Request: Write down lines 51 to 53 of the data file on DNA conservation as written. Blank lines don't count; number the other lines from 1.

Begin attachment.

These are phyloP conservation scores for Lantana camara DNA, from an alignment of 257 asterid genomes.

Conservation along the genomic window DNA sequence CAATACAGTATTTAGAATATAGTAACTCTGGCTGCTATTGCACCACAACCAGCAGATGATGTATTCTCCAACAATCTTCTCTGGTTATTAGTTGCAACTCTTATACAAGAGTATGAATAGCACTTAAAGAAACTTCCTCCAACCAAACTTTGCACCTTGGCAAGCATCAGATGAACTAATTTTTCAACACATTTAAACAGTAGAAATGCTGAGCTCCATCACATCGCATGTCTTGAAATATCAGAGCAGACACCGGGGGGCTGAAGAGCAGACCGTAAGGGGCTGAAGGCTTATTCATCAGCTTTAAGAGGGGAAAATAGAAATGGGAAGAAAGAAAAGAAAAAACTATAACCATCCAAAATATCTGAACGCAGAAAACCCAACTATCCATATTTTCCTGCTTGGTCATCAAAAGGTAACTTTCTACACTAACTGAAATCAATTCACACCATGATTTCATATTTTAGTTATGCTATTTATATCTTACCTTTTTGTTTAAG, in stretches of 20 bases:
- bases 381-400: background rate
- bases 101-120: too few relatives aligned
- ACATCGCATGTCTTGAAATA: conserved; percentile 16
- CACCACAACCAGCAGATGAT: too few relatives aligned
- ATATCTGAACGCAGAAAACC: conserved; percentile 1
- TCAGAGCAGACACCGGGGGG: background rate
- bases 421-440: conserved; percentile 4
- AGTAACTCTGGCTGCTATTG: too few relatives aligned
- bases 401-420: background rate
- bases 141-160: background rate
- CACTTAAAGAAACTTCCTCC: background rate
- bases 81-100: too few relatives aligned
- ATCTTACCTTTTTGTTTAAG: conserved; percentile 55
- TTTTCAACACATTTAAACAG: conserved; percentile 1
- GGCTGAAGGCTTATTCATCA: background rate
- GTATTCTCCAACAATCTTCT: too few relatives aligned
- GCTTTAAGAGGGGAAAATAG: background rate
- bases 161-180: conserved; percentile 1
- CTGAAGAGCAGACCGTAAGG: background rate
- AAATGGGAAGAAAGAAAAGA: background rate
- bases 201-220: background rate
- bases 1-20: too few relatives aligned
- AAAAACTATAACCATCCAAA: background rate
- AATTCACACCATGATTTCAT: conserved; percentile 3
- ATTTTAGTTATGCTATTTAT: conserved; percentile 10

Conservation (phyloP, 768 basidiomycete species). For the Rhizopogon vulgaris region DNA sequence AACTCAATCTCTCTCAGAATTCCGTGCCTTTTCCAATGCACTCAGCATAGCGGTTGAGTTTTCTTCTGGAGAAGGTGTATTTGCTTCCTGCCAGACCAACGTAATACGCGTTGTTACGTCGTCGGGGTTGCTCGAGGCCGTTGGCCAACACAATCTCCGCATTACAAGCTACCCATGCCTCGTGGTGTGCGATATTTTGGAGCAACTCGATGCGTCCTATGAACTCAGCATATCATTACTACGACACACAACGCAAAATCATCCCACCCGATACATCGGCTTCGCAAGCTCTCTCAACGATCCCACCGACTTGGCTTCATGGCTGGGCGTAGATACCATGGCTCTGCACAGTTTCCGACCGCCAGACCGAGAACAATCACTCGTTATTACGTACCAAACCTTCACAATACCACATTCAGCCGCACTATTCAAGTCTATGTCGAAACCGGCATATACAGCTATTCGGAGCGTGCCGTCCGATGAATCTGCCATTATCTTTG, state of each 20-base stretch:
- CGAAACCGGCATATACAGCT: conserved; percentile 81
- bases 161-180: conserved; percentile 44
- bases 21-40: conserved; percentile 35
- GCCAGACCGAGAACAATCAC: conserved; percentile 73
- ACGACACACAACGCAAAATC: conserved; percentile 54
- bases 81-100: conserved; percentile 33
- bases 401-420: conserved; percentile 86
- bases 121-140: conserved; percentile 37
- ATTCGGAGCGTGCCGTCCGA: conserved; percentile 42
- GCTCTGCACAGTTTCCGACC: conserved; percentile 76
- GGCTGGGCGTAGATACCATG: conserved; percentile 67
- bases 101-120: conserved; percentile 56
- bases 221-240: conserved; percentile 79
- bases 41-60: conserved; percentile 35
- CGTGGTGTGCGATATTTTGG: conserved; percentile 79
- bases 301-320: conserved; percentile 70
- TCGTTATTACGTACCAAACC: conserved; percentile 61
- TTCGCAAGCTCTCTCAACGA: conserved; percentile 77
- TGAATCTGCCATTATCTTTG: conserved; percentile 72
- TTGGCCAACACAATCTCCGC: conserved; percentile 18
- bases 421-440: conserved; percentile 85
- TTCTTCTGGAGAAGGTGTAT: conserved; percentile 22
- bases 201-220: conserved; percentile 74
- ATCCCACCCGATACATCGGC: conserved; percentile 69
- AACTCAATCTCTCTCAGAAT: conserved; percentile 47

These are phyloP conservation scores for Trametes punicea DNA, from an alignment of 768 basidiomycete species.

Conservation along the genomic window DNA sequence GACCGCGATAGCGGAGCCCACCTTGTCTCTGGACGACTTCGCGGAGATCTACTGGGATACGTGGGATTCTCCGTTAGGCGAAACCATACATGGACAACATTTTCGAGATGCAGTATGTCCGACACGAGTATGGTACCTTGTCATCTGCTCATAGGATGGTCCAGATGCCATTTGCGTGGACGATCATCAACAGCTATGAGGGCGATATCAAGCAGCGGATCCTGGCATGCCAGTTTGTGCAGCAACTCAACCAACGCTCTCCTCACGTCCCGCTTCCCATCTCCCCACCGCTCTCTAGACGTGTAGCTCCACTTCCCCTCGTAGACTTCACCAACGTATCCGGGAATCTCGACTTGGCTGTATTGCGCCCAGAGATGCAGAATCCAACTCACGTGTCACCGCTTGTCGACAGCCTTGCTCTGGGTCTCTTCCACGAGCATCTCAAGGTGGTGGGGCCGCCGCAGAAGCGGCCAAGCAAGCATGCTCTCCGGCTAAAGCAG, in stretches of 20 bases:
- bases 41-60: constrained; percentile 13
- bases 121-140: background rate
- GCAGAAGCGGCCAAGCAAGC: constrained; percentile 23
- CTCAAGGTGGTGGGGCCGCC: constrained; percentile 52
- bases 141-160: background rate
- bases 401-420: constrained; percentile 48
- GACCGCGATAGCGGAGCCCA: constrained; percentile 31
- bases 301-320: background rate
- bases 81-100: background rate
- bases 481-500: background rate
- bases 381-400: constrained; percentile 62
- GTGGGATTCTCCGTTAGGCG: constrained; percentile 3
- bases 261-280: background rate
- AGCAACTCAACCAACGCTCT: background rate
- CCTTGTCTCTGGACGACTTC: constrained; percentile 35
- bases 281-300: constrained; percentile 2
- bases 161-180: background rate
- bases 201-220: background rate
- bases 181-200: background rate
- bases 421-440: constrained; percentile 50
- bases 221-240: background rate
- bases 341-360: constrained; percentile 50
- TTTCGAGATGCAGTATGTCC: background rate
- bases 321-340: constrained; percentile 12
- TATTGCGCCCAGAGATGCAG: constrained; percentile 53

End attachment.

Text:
- bases 201-220: conserved; percentile 74
- ATCCCACCCGATACATCGGC: conserved; percentile 69
- AACTCAATCTCTCTCAGAAT: conserved; percentile 47